But back to the bench press, which is the reason I wrote this piece. Yesterday I noticed a tweet from Chad Ford, one of ESPN's basketball writers and analysts commenting on the bench press test results from a few of this year's current NBA draft prospects.  The tweet is below:

    The implication of the tweet is a kind of red flag or warning about those few players unable to successfully bench press 185 pounds. That teams considering drafting these players may pause, and fans of teams that eventually do take these players might need to be concerned that their lack of demonstrable upper body strength (doing something that isn't actually playing basketball), portends poorly for their future performance as NBA players.

    It is hard to say for sure if this poor performance on the test will actually hurt these players draft position, it certainly won't help it, but I think the larger point is about data collection in general. Whether it is an NBA team evaluating a power forward, or a software company assessing the background and skills of a candidate for a development job, our abiliity to collect reams of data about background, capability, demonstrable skills, and even mental make up has never been greater. We have access to powerful analytics tools to crunch the data and perhaps eventually to construct detailed and predictive 'success' models.

    It could very well be the success on the bench press test does suggest future success on an NBA team. Or failure on the test predicts failure on the court.

    But even if we can create those kinds of models, for basketball players or software developers, they will never be fool proof, as people and performance are ultimately likely too unpredictable to ever understand absolutely. We have to be open-minded enough to ignore our own models from time to time.

    You may, even if you are not a basketball fan, have heard of a player called Kevin Durant. He is a star player for the Oklahoma City Thunder, has led the league in scoring, led the USA team to the Gold Medal in the World Basketball Championship last summer.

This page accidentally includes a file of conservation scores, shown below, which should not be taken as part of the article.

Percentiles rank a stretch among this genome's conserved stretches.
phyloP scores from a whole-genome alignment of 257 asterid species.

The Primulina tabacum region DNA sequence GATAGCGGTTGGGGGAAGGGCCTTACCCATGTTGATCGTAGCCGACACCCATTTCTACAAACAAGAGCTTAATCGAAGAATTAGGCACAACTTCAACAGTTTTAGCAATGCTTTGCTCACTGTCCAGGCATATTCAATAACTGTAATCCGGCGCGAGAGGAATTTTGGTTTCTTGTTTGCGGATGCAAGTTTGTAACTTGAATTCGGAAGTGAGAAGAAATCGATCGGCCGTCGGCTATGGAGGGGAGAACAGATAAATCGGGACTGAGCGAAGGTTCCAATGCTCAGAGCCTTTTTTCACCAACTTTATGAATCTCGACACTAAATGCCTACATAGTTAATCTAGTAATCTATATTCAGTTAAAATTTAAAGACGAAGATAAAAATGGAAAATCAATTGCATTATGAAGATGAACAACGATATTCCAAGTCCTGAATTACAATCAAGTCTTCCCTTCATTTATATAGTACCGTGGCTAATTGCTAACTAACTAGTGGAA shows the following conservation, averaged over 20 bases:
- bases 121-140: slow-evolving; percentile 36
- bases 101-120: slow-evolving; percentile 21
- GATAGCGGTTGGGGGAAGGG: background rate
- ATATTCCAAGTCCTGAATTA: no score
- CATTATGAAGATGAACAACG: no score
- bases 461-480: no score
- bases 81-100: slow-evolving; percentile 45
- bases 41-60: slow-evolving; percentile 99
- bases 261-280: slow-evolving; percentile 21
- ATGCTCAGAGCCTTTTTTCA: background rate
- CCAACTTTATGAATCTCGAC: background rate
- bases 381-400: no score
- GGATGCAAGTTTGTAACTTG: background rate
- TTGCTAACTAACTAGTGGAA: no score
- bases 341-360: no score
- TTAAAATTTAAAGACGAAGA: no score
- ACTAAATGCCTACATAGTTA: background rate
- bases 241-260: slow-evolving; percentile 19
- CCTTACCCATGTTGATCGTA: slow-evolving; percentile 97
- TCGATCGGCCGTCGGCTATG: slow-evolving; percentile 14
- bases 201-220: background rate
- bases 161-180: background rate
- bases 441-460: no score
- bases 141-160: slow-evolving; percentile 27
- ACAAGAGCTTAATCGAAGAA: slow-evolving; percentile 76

In 2007, when Durant declared himself eligible for the NBA draft, he was unable to bench press 185 a single time

    And we know how Durant has worked out. 

    Sure collect, assess, analyze, correlate, model - it's important. But don't forget, bench pressing is not basketball.


    2011 Rewind - My Most Shared Post of the Year

    Note: This week I am taking a look back on some of the 2011 posts that were either popular, interesting, (at least to me), or that might warrant a re-visit for some reason before the year is officially in the books. And also after about 200 or so posts this year, I am more or less tapped out of original ideas and want to recharge a bit. So that said, I hope you enjoy this little look back at 2011 here on my tiny corner of the internets.

    Figuring out what posts will be popular is just about impossible, and is something I have about given up on. This little piece from April, about a six year-old's cover letter to the Director of a Train Museum, really resonated and was tweeted and re-tweeted for what seemed like the better part of a week. Here it is again, 'A Six Year-Old's Kick Butt Cover Letter' .


    Yesterday the always entertaining and informative Letters of Note site ran the following letter - essentially a job application cover letter for the position of Director of the National Railway Museum in York, England.

    Why this letter was deemed 'notable', is that is was written by a 6-year old. Check the image of the letter, with the full text (with my commentary in parentheses) reprinted below:


    26 July

    Dear Mr. Tucker (kid is networked or informed enough to directly address the hiring manager, nice)

    Application for director (hiring manager gets what this letter is about)